Factive versus Non- factive
P. A. M. Seuren, explains Factivity as "a semantic property of certain predicates that take an embedded S-structure, preferably a that-clause, as subject or object. The that-clause of a factive predicate P is presupposed to be true when P is the main lexical predicate of a main clause (directly under a speech act of assertion, question, wish, command, etc.)."  He also adds that it has many syntactic imports as well.
avan poyi kaNum ennu enikke ariyam
he go- pst see-fut comp i-dat know-ability
I know that he must have gone.
*avan pokaTe ennu enikku ariyam
he go-opt comp i-dat know-ability
*avan poyi kaNum ennu naan mansilakkunnu
he go- pst see-fut comp I realize-prs
I realise that he must have gone.
As the examples show the predicate know does not go with the higher moods whereas realize has a different take. So what is the role of the main clause predicate in the selection of the subordinate clause IP. What are the semantic constraints that the factive verb imposes on the mood, modal and aspectual content of the that clause that is presupposed to be true.
ECVs and the Functional sequence
A question that stemmed out of the M.Phil research is about the light verb koLLuka that was not analysed because of its rare usage. Look at the following examples
nii joli cheytu koLuu
you job do contain-imp
You can do the job. (granting permission)
naan joli cheytu kollate (cheytoTe)
I job do contain-imp
Can I do the job? (asking permission)
naan ningaLe swaagatham cheytu koLL-unnu
I you welcome do contain-prs
I welcome you with all humility.
As I have noted in the introduction these three instances of the same light verb give entirely different meaning. What will be the base generated position of this light verb in the three examples given? Again the light verb in the (1) and (2) sentence are becoming obsolete. A contracted form of the verb -ooLu and -ooTe are used respectively. Is it possible for us to explain this in terms of the grammaticalisation cline as argued by Pieter Muysken.
*naan ningaLe swaagatham cheytu koND-u
I you welcome do contain-pst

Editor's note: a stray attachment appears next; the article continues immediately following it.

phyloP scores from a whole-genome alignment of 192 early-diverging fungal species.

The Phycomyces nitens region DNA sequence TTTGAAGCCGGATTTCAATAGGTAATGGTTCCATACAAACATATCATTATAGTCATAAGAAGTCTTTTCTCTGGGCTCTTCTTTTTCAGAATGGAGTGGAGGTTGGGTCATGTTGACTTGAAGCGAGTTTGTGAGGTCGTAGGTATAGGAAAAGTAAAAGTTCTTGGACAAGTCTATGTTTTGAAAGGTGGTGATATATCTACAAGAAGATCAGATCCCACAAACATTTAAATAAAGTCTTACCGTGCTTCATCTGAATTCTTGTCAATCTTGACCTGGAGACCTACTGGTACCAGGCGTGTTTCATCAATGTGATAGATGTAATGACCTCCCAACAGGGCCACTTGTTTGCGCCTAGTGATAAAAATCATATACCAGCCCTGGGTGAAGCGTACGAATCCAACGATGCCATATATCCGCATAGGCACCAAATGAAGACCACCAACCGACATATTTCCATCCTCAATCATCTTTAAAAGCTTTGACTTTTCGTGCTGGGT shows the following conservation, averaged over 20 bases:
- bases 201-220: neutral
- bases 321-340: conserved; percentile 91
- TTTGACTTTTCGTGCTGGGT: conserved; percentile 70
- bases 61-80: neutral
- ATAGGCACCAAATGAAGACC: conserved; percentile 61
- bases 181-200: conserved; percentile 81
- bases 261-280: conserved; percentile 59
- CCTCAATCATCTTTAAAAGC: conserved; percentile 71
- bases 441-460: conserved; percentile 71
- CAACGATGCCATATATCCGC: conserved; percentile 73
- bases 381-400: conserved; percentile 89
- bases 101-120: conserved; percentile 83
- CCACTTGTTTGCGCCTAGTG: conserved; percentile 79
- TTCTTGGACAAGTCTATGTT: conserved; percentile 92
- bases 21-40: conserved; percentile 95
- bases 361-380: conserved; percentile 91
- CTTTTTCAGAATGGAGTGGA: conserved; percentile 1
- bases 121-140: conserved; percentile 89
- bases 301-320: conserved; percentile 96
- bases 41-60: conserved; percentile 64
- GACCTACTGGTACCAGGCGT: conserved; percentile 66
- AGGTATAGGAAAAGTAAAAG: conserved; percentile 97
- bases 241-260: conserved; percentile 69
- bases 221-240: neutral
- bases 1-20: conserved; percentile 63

I had welcomed you with all humility
*naan ningaLe swaagatham cheytu koLL-um
I you welcome do contain-fut
I will welcome you with all humility
Then again this light verb does not go with past tense marker (4a) and future marker (4b). What will be the reason for this? Added to this the past tense like marker in the Malayalam serial verb construction is considered as a frozen past tense marker that does not carry any obvious meaning of past tense. Will this lead to an analysis that the Dravidian language (here Malayalam) does not project a tense phrase  The position of null subject in an embedded clause.
Tentative Chapter Divisions
Chapter One: VP(articles) of Malayalam
What we have here is a statement of the problem and the objective and importance of the study. It also looks at the semantic imports that different verb particles give.
Chapter Two: Particles in the left Periphery
This chapter will focus on the different particles that occur in the left periphery of a Malayalam clause. It also looks at the difference in the left periphery of different clause types like the main and the subordinate clause, and other small clauses. The interaction/ relation between the INT head and the lower IP heads and specifiers will be another area of study.
Chapter Three: Particles in the IP functional sequence
The chapter gives a structural mapping of the particles in the functional sequence. The presence of the BE verb in the sequence will be probed in this chapter. What is the role of the main clause predication in the selection of the subordinate IP will also be looked at.
Chapter Four: ECV's and Functional Heads.
This will be an extension of the MPhil research that mapped the ECV's into different functional heads. This chapter will exhaustively deal with the different ECV's that was beyond the scope of the MPhil research. This will throw light upon the grammaticalisation cline in the language and the derivation of the possible meanings from the whole word.
Chapter Five: Conclusion
Summary of the chapters and general conclusion.